Monday, February 3, 2014

We're Still Not There Yet

Last Tuesday, I asked "are we there yet?" with regards to a market bottom. My answer then was no, not yet, and it remains my answer. 

What will it take to change my view? For starters, I want to see two things happen.

First, I'd like to see the S&P 500 put together three consecutive up days off this low or one significant up day with a bar/candle range spanning 15-20+ points. Obviously both conditions occurring would be even better. The orange boxes in the daily chart above identify past instances when either of the two conditions have occurred. With the market able to string together at least three straight days of gains and/or experience a big positive spike for the day, it goes a long way towards indicating that sentiment is shifting from fear and caution to more assured, risk-seeking behavior by investors. And as shown in the chart above, we're not there yet. That said it's encouraging to see the S&P 500 holding above the 100-day moving average (red line), which has served as sturdy support in the recent past.

The second thing I'd like to see occur is for the MACD to trigger a buy signal, i.e. for a bullish crossover to occur in the 12- and 26-day EMAs, also shown with a positive histogram. I always prefer to see a meaningful signal with the histogram getting beyond just barely turning positive, but again as shown in the chart above, such a bullish signal is quite a ways off from happening anytime soon.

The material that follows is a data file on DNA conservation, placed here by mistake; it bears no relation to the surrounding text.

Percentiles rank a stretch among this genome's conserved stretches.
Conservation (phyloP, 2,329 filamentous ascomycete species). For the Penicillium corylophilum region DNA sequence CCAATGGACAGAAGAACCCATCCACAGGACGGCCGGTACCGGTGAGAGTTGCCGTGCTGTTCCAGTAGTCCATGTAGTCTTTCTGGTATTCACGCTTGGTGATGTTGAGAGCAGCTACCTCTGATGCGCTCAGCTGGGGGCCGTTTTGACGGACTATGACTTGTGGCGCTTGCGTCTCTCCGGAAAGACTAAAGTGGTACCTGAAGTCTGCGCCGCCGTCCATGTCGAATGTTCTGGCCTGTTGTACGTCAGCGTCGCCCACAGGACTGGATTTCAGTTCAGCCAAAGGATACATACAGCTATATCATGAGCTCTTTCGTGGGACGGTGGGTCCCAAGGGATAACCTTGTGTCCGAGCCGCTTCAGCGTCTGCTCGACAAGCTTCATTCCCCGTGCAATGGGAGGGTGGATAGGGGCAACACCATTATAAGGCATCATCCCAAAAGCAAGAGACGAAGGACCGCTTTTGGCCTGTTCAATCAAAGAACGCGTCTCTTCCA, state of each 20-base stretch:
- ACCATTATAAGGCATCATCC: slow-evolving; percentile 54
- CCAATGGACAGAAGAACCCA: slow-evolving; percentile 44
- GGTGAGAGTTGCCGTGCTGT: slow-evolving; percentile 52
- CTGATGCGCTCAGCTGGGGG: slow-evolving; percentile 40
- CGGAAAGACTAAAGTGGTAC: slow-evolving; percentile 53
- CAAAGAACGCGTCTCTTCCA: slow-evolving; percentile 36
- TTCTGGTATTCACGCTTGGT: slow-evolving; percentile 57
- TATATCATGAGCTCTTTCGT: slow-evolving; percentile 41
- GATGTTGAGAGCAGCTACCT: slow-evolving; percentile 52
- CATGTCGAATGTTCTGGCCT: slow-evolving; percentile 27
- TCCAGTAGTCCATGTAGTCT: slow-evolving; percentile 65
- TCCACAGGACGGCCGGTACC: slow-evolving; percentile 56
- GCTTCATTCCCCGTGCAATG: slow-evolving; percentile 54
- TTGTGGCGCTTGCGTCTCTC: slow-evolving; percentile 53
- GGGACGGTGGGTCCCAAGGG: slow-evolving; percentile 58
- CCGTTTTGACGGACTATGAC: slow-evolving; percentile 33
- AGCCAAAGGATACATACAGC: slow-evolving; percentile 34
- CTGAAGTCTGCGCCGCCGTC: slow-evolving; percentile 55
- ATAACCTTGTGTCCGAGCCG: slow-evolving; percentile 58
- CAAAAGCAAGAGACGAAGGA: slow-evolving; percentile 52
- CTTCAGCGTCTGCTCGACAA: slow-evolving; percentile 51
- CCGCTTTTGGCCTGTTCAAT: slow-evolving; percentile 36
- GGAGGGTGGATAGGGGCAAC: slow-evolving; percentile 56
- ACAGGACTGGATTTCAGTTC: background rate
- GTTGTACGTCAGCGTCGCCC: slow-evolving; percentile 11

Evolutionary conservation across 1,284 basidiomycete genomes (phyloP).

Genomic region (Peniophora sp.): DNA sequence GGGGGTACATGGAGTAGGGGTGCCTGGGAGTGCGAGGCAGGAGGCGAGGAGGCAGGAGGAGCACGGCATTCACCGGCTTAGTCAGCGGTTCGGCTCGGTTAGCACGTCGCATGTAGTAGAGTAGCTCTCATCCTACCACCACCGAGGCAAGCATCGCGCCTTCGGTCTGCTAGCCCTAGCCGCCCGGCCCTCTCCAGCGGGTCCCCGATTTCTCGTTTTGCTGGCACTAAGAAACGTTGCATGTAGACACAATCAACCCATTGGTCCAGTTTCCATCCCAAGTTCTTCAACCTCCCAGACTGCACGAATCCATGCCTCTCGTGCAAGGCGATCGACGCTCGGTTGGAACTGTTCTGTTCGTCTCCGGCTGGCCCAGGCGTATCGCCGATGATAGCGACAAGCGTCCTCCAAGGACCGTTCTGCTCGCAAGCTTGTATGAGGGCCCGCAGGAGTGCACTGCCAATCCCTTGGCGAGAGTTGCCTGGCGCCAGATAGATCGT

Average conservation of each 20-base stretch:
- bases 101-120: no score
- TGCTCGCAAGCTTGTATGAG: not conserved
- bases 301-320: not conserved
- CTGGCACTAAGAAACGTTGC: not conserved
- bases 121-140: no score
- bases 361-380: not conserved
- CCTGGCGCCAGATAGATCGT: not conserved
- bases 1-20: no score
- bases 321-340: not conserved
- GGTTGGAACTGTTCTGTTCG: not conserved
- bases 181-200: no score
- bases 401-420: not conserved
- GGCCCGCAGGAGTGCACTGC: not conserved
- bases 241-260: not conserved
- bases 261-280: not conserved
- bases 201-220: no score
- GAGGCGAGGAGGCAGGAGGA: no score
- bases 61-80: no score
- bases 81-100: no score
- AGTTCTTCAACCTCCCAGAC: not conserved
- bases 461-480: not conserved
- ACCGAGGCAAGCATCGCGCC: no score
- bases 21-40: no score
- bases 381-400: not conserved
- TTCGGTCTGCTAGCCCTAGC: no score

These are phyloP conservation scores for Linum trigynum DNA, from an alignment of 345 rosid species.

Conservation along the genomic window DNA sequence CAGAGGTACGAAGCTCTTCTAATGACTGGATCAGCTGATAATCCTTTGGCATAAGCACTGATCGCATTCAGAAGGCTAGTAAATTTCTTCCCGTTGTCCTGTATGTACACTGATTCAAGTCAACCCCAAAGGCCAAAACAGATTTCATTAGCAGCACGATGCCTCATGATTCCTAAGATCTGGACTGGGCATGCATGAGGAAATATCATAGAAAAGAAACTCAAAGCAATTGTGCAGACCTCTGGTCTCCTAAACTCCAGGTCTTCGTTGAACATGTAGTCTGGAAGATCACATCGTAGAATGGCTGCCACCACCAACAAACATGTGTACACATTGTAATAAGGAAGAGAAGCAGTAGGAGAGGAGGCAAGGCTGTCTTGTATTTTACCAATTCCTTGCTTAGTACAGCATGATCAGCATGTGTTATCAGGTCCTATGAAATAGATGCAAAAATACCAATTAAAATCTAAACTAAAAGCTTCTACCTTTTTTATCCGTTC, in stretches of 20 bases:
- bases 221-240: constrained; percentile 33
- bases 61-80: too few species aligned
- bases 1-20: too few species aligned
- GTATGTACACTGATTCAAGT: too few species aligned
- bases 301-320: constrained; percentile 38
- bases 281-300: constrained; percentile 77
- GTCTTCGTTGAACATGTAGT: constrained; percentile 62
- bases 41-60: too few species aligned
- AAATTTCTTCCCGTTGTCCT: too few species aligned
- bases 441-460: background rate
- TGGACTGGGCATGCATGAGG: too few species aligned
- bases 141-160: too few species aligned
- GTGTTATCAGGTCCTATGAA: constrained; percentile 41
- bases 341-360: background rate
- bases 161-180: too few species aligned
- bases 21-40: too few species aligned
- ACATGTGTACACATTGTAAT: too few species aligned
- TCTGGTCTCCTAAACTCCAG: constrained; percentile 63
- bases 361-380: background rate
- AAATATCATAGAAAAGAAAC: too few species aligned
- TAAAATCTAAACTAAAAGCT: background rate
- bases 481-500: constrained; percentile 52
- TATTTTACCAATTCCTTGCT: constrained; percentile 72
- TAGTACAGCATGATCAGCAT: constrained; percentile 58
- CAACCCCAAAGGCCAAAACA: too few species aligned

Having commented on the near-term outlook for the market, I thought it would be appropriate to briefly review a much longer-term perspective.

The monthly chart above displays the S&P 500 going back to 1997. In short, the longer-term backdrop for the market remains solidly bullish. I would become very concerned about a secular decline if 1) the 6-month moving average (blue line) were to cross down through the 12-month moving average (red line), 2) the stochastic were to breach 50 to the downside (note blue boxes), and 3) the rate of unemployment (orange line) were to begin to trend higher (see previous blog post). All three of these conditions occurred in late 2000 and in late 2007 or at the start of 2008. None of the three conditions are in place currently. The 6-month MA remains 75 points above the 12-month MA, the stochastic is extended at 95 (!) and the unemployment rate continues to trend down at 6.7%.

Of course, these conditions could change in the near future, and understand that I track (much) more than three indicators or conditions. But the larger point remains: it would take months for these conditions to change and until that occurs, the long-term market outlook continues to look bullish.

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